From the time that Kenny Gajewski took over the Oklahoma State softball program in June 2015, he has led the Cowgirls back into the national spotlight and molded his team into one of college softball’s most promising programs.
During each of his first four seasons at the helm, Gajewski (pronounced ‘GUY-ehh-ski’) has guided the Cowgirls to the NCAA Tournament. He has also won 154 games during his first four years in Stillwater - the most by a head coach during his or her first four seasons in team history – and in 2019, he led OSU back to the Women’s College World Series for the eighth time in school history.
Gajewski’s 154 wins is a notable feat in and of itself. But when you also consider that several of the OSU head coach’s wins have come against the nation’s toughest competition, it only furthers the already-impressive nature of his team’s performance.
Fourty-five of Gajewski’s victories came during an incredible 2019 campaign that saw the Cowgirls finish second in the Big 12 conference for the second-straight year en route to its first WCWS appearance since 2011. OSU’s 45 victories was the program’s highest single-season total since 1994, its eight postseason wins were the most in school history and the Cowgirls bested top-25 foes on 14 occasions – more than any other OSU team in the program’s rich history.
The Pokes finished the year at No. 6 in the USA Today/NFCA Coaches Poll, marking the school’s highest standing in the national polls since finishing the 1998 season at No. 4. Non-coincidentally, that 1998 team was the last OSU squad to win a World Series contest until the 2019 team toppled fifth-seeded Florida, 2-1, in Oklahoma City in 2019.
In conference play, the Cowgirls continue to be the Big 12’s rising power behind Oklahoma, as they have improved upon their standing in the league each season under Gajewski thus far.
Oklahoma State posted a 6-12 record and finished fifth in Gajewski’s first season at the helm, but the rate of improvement has been astronomical the last three years. The Pokes made their first leap in 2017 when they rattled off victories in 11 of their first 12 conference games and finished third behind Baylor and Oklahoma. In 2018, it was one step closer to the top as OSU racked up 12 Big 12 victories and posted the program’s first top-two finish in the conference in 15 years.
The 2019 season was merely the next step in the progression and was the best yet of the Gajewski era.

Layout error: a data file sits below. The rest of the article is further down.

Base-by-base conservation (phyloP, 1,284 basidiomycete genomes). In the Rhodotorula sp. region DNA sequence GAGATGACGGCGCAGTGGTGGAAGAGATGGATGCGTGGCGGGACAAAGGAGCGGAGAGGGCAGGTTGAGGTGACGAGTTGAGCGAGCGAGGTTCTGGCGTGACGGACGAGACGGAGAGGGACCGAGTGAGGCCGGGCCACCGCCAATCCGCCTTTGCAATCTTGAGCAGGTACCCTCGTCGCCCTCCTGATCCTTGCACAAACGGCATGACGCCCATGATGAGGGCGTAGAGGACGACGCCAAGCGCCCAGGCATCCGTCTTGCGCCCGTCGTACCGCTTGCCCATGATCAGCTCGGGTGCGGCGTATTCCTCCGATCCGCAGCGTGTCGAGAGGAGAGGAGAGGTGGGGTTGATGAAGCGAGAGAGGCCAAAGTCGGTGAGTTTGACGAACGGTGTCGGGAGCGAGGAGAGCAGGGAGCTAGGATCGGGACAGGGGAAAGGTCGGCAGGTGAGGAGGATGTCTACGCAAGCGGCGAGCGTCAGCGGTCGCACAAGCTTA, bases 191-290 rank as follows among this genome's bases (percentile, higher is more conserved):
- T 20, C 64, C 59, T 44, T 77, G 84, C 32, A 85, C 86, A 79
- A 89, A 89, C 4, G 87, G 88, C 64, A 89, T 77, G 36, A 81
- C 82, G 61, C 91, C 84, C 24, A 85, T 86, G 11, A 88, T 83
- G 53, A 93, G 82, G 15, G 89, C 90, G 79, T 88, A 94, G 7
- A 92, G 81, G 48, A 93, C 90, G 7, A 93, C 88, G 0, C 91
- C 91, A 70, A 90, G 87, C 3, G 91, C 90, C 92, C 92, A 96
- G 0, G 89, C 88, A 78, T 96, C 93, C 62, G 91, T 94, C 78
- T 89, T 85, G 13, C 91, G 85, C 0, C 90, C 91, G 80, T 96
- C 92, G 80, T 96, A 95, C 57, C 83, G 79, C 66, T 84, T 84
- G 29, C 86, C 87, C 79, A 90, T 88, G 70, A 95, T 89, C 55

OSU secured 13 wins against Big 12 opponents in 2019 – the program’s best total since 2003 and finished second for the second-straight year. The Big 12 Conference finished as the No. 2 RPI league in the country at the season’s end, one step higher than it did in 2018, only further adding to the impressive season that the Cowgirls produced in the conference.
During Gajewski’s first three seasons in charge, the program underwent immense growth to get back to the standards it once maintained during the reign of legendary coach Sandy Fischer. The 2016 team – Gajewski’s first – produced 32 wins, the 2017 team added 38 wins to its coach’s tally and the 2018 squad posted 39 victories on its resume.
Oklahoma State, for all its success on the field, also continued to be among the best away from the diamond in 2019. The Cowgirls had 10 players named Academic All-Big 12 honorees, marking the fourth-straight year that OSU has had at least 10 competitors recognized by the league office. Forty-two Cowgirls have been named to one of the Academic All-Big 12 teams during Gajewski’s four seasons – the most of any team in the conference.
The OSU head coach also has overseen three Academic All-District and three Academic All-America honorees during his stint in Stillwater.
Gajewski’s tenure in Stillwater has helped reshape the program record books, as Oklahoma State has added 15 names to list of NFCA All-Region honorees and 19 to its list of players to receive all-conference accolades. That group of elite talent includes two-time Big 12 Player of the Year Vanessa Shippy, 2019 NFCA All-American Samantha Show and four-time All-Big 12 honoree Madi Sue Montgomery.